Funding will be provided to support the direct costs of research, including supplies, expenses, wages and equipment associated with the proposed work. Indirect costs will not be considered eligible expenses. Equipment requests of up to $125,000 can be included within the proposed budget.
There will be a two stage application and review process. Applicants will be required to submit a letter of intent (LOI) and selected applicants will be invited to submit a full application. One or more multidisciplinary peer review committee(s) will be assembled to review the LOIs and full applications. Peer review committee(s) will consist of scientific experts with broad expertise, along with community representatives to provide patient/survivor/caregiver perspectives.
The review criteria will include, but not be limited to, five assessment categories: Impact, Research Strategy, Investigator(s), Environment, and Cancer Relevance. Given the scope of this competition, significant emphasis will be placed on the impact statement. Applicants should note that the LOI review will result in significant triage; only the strongest LOIs will be invited for full proposals.
- potential to address an important problem or a critical barrier to progress in the field
- potential of the project to make a significant advancement in our understanding of cancer
- potential that scientific knowledge and/or clinical practice can be significantly improved
- potential to deliver tangible benefits in the short or long term to patients or populations, such as new risk reduction strategies, early detection, screening or treatment paradigms, or better outcomes for cancer survivors
- scientific merit and convincing rationale that considers critical review and analysis of preliminary data and/or published literature, as appropriate
- identification of potential problems and how they will be addressed, including alternative approaches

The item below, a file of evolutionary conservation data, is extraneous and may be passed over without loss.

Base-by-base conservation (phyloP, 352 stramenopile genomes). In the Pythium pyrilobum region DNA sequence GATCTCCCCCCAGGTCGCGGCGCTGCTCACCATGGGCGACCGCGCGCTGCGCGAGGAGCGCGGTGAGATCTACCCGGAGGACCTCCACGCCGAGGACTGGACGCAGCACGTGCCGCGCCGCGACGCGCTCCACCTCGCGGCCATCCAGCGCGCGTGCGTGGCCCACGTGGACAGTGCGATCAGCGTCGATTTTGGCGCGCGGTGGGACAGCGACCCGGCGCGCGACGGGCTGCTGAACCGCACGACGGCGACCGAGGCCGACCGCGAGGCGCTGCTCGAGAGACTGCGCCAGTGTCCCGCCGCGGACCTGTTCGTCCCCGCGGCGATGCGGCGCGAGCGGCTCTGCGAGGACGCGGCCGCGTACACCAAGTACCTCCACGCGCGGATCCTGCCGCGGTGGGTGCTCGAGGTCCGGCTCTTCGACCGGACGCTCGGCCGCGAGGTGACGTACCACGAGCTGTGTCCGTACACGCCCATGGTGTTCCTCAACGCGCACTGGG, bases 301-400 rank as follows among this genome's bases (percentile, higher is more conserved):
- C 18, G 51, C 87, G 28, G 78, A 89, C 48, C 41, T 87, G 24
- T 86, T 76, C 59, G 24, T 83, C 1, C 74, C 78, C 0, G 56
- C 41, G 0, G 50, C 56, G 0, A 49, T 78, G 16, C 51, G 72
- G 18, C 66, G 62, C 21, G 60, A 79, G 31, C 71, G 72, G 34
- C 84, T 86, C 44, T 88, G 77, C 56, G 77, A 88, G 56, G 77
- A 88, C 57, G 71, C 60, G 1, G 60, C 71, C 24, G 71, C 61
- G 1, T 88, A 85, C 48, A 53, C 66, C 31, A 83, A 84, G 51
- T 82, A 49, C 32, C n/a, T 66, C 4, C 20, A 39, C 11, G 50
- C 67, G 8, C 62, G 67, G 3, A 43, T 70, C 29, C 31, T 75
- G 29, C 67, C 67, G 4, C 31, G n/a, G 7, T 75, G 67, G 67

- appropriateness of the term and amount of support requested
- appropriate leadership
- qualifications and appropriate expertise of the investigator(s)
- if project is collaborative or multidisciplinary, evidence of complementary and integrated expertise and appropriate resources
- quality of the research environment in which the work will take place
- potential impact on cancer control
- degree to which the proposed research addresses the Society’s strategic priorities to reduce cancer incidence, reduce cancer mortality, and improve the quality of life for Canadians living with and beyond cancer
Letter of Intent (LOI)
There is a limit of one Impact Grant application per Principal Investigator/Co-Principal Investigator in a competition, and only one can be held by a Principal Investigator/Co-Principal Investigator at any given time.
The LOI submission will require the following:
- an impact statement which addresses the potential of the project to exert a sustained, powerful influence on the research field(s) involved and how this work will reduce cancer incidence, reduce cancer mortality or improve patient quality of life. The statement should explicitly describe how the project will promote major advancement in cancer research which will accelerate and focus the knowledge gained from scientific findings, in the short or long term, into outcomes such as optimized patient care, improved treatment or reduced cancer burden
- a scientific abstract
- up to 3 pages of figures/tables/charts and associated legends
- a summary of the proposed research (maximum of 3 pages, single-spaced)
- a preliminary budget
- the names of the investigator(s) and CVs for the PI and any co-PIs
- the names of suggested reviewers/exclusions.
The summary of the proposed research should include the following: